If an event has the word "gala" attached to it, you'd probably expect a festive affair, maybe even lavish. And you can bet that planning a gala will be a pretty big undertaking. There are so many elements that go into making a gala successful, especially if you're making it a fundraiser for a particular cause. But it doesn't have to be overwhelming or even complicated to pull off. The success of any event comes from mega organization and lots of planning ahead.Here are some great gala event planning tips to ensure your event goes off without a hitch, and have you ready to enjoy the party!
Much like a wedding planner, most gala event planners start at least a year before the date. There are a lot of areas of focus in planning a large event and each has a sizeable action item list. It's incredibly helpful to have a document that outlines an overview of the main things that need to get done and when they need to be done by.
Start on your first day of planning, which ideally would be at least 12 months out, and make sure all of the main points are addressed in monthly increments right up to the day of the event. As you get closer and more details need to be addressed, you may want to break it down into a week-by-week timeline.
Also, just like with weddings, your location is a key factor in your event. One of the most important determiners for choosing your location is the date of your event. Many popular event venues book up months -- even years -- ahead of time, so you really can't pick a date until you're sure you've secured a venue.
The size of your venue will have maximum capacity, so it will also dictate how many guests you can accommodate. Also consider matters like parking and having ample space for dinner service and entertainment.
Typically, putting together a gala takes a village, especially if you're planning a fundraiser that involves such time-consuming matters as ticket sales and marketing. So, as the planner, one of the first things you'll want to do is put together a committee so that you have the help you need.
Ideally, different people will head up each major aspect of the event. You can even divide up your main committee into smaller ones, which consist of staff or volunteers that oversee the bigger parts of the event such as ticket sales, sponsorships, programs, entertainment and decorations.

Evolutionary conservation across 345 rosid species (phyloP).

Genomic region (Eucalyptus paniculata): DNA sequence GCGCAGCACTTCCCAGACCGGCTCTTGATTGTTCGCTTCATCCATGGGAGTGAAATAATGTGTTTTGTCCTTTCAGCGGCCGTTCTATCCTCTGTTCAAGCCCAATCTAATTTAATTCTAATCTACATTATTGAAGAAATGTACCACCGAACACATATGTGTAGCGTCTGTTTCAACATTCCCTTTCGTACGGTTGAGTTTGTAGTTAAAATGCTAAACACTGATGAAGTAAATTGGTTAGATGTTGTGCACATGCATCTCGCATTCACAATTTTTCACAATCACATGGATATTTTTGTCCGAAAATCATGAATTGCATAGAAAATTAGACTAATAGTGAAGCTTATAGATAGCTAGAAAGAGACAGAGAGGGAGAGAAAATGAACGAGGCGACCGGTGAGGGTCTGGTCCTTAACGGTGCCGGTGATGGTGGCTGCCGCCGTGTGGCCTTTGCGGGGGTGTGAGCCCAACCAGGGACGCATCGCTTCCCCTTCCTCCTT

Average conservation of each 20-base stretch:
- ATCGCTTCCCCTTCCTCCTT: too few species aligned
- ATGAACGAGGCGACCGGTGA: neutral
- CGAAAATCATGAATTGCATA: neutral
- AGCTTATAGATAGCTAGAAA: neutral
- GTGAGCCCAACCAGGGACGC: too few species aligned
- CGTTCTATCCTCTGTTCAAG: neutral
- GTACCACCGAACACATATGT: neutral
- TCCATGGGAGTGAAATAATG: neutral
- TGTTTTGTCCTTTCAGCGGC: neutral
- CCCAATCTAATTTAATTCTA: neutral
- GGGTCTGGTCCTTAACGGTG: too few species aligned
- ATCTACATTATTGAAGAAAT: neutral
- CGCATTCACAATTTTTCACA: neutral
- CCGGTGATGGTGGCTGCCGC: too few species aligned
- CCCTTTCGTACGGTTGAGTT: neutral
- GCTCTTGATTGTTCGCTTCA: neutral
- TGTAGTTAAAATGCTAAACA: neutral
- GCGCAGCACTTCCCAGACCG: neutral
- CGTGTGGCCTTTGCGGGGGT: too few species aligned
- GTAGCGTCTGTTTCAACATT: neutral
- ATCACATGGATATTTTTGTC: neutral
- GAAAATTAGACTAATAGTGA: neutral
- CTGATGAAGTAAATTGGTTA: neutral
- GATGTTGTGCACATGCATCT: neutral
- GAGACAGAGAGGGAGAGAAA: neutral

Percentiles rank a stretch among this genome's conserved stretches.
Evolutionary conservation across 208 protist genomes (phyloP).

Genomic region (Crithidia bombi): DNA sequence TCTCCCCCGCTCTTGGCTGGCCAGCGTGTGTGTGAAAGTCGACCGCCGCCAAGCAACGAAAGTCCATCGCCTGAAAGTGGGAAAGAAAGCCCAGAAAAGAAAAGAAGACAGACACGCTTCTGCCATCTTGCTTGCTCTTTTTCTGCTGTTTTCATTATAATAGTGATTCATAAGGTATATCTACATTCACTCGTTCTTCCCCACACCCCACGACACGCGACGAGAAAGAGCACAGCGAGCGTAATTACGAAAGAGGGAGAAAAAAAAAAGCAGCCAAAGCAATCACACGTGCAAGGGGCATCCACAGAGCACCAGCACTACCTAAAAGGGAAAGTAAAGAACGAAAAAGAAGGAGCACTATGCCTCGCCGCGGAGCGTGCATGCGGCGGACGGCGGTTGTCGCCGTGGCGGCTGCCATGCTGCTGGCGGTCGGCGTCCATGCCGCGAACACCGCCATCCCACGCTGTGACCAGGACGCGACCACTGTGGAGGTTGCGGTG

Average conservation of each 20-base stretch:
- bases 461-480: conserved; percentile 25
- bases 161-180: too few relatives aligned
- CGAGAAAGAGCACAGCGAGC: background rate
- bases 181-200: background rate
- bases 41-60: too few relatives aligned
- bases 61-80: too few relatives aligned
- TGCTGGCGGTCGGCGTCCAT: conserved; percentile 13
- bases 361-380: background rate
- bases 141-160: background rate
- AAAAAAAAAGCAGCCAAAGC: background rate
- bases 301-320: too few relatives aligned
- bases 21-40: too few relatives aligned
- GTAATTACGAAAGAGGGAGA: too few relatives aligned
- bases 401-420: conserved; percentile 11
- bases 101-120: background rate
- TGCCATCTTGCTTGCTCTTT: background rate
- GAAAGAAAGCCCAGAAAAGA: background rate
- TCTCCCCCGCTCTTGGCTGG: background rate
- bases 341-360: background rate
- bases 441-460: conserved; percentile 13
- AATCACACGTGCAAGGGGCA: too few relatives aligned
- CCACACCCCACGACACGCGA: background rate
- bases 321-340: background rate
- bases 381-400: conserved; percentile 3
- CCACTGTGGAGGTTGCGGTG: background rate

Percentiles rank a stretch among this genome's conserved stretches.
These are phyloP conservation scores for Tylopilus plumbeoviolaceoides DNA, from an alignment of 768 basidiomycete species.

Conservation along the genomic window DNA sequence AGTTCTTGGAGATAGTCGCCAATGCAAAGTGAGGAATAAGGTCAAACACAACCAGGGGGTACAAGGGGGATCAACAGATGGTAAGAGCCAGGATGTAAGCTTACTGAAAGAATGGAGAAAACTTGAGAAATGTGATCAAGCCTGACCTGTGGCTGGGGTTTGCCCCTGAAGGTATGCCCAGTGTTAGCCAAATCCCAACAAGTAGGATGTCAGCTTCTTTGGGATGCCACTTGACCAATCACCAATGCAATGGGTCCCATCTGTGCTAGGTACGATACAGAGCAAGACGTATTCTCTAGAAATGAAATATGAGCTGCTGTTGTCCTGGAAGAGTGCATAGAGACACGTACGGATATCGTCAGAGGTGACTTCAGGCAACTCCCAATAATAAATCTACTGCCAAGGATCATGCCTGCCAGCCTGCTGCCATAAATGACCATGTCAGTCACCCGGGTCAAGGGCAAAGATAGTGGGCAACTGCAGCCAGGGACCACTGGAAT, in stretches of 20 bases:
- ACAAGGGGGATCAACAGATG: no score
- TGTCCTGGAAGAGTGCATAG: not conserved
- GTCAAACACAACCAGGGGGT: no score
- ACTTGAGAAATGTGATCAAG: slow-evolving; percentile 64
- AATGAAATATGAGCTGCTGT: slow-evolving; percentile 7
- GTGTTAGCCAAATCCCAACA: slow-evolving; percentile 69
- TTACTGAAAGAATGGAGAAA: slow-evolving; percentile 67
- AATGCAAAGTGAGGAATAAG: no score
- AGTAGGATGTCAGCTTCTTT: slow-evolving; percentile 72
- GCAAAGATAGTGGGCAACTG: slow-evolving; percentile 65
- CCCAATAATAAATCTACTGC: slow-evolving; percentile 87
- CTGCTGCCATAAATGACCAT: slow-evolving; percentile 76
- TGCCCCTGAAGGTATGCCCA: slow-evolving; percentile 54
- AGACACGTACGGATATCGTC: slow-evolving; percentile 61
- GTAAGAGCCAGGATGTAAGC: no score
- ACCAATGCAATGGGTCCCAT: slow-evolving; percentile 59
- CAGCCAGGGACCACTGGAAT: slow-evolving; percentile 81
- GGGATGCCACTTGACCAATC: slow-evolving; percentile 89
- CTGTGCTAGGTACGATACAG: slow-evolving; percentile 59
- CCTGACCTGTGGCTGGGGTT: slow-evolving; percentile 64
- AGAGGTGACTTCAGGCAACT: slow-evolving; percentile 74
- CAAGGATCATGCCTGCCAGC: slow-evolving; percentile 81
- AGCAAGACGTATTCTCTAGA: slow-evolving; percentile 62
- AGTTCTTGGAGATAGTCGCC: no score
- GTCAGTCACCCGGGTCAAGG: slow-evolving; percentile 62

Granted, most of the hard work comes during the planning stages of your event, but most of the stress happens the night of. If you want to make sure your event flows smoothly, you're wise to create a schedule for the evening. Galas typically require a staff of people to manage food, drinks and the entertainment, and everyone, including your guests, needs to be aware of when things are happening. More information means more people who can help you put out fires.
If your gala is a fundraising event, then your main goal is to make sure you actually raise funds. You can throw a $100-per-plate dinner, but if your costs for producing the event are too high, you may actually not see a dime of it. Therefore, you need to determine an event's feasibility, costs and likely success before moving forward. This requires research, and often, some prior experience, so you may want to consider a fund-raising consultant to help you figure it out.
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- Bryan, Sharnell. "Tips for Creating a Fund-Raising Gala for the First Time." Philanthropy.com. March 1, 2012. http://philanthropy.com/article/Tips-for-Creating-a/52535/
- "Gala Planning Kit." Childrensdyslexiacenters.org, March 1, 2012. http://childrensdyslexiacenters.org/forms/Gala%20Planning%20Kit.pdf
- Personke, Shawn Elizabeth. "How to Successfully Plan a Gala Fundraising Event for a Library." Infotoday.com. March 1, 2012. http://www.infotoday.com/mls/mar03/howto.shtml